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  • Jennifer Marks

No Longer An Afterthought

Current site, aboveCurrent site, above
Considering the scope of its online offerings - 52 subheadings under the Bed & Bath tab alone - it is amazing that Bed Bath & Beyond derives so little of its revenue from ecommerce.
     When the retailer announced last year that it was investing to beef up its omnichannel strategy, most analysts estimated Bed Bath & Beyond's online business at about 2% to 3% of total sales. In a report last October, Canaccord Genuity pegged the retailer's online sales for fiscal year 2012 at about $218 million.
     By way of comparison, Williams-Sonoma Inc.'s nameplates generated direct-to-consumer revenue just shy of $1.9 billion in 2012, and during the first nine months of the current fiscal year had already hit $1.4 billion in sales - seemingly on the way to setting a new record for itself by the close of the fourth quarter.
     Clearly, Bed Bath & Beyond is leaving a lot of virtual market share on the table.
     However, given its high brand recognition, broad store base and recent investments in multi-channel initiatives, Bed Bath & Beyond could make gains quickly. Canaccord analyst Laura Champine in the October report projected BBB's online penetration could grow 14% over the next five years to roughly $2 billion.
BBB onsite announcementBBB onsite announcement of the new format last summer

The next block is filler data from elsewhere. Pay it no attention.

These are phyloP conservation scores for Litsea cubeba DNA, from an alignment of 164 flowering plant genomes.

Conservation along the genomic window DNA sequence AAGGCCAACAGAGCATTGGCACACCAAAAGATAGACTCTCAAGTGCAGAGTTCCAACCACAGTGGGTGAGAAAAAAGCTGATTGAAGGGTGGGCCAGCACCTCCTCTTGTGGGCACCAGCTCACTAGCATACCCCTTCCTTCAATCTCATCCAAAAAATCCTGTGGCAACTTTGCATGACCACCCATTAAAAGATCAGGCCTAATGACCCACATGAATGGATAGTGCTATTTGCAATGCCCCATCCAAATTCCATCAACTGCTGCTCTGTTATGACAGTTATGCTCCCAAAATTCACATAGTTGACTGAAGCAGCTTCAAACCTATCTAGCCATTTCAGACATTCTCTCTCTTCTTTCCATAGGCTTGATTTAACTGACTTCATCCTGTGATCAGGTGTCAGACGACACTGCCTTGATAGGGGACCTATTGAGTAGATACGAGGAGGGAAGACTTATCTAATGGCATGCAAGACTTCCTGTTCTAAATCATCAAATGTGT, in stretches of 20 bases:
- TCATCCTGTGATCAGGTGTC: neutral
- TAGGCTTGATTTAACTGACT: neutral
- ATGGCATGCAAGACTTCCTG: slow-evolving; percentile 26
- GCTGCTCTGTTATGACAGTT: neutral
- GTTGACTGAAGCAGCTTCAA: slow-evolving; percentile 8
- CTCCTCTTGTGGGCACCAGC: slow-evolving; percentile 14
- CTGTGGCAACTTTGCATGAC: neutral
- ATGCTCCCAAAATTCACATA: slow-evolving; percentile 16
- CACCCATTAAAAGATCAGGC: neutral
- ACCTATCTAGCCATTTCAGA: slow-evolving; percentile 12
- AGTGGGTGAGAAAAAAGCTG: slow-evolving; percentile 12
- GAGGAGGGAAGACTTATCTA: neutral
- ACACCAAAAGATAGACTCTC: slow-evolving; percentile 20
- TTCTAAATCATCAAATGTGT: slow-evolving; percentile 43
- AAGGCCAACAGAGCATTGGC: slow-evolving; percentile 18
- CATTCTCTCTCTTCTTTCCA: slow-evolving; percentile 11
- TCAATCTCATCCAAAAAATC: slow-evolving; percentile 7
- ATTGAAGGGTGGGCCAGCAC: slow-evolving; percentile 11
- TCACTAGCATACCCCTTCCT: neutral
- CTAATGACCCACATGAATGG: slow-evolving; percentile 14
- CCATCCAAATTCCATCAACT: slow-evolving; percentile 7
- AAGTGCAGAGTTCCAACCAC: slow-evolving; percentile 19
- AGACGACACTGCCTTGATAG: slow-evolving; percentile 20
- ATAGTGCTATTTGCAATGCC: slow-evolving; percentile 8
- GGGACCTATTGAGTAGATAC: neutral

Never one for flash, Bed Bath & Beyond has been making its investments incrementally. New websites for BBB and buybuybaby went live last June without fanfare. The company began building and equipping a 48,000-square-foot IT data center last year in Claremont, N.C. - in the vicinity of similar facilities operated by Apple, Facebook and Google. In announcing the construction in late 2012, local Catawba County officials said the retailer is investing $36.8 million into the project.
     BBB has characteristically kept the details about the omnichannel push to a minimum, but acknowledged the game plan includes upgrades to mobile sites and apps; enhancements to network communication in stores; development of future point-of-sale improvements; and growth and development of IT, analytic, marketing and ecommerce groups.
     It's difficult to determine to what extent these initiatives have moved the needle so far. In early December, Bed Bath & Beyond had moved up 10 places in rank from November to become the 41st most visited business in the United States, according to Placed.com, which follows mob
Site before update, May 2013.Site before update, May 2013.
ile users' foot traffic at more than 1,000 retailers, restaurants, banks, hotels, and other types of businesses. The ranking was based on the percentage of the U.S. population that visited a business during the period.
     A TrafficEstimate.com search for the period of Nov. 29 to Dec. 30, 2013 found Bed Bath & Beyond receiving twice as much traffic as Pottery Barn, but decisively lagging mid-tier rivals Macy's and Kohl's. To be fair, BBB doesn't offer apparel - always a priority purchase category during the holidays. But its traffic during the period also paled in comparison to Sears and Kmart - neither of which enjoys BBB's fiscal health. And traffic for all retailers H&TT compared against BBB was down year-over-year for the period.
     The question for 2014 is how well and how quickly the new strategy will work. As with all things Bed Bath & Beyond, retail watchers will simply have to wait and see what develops.

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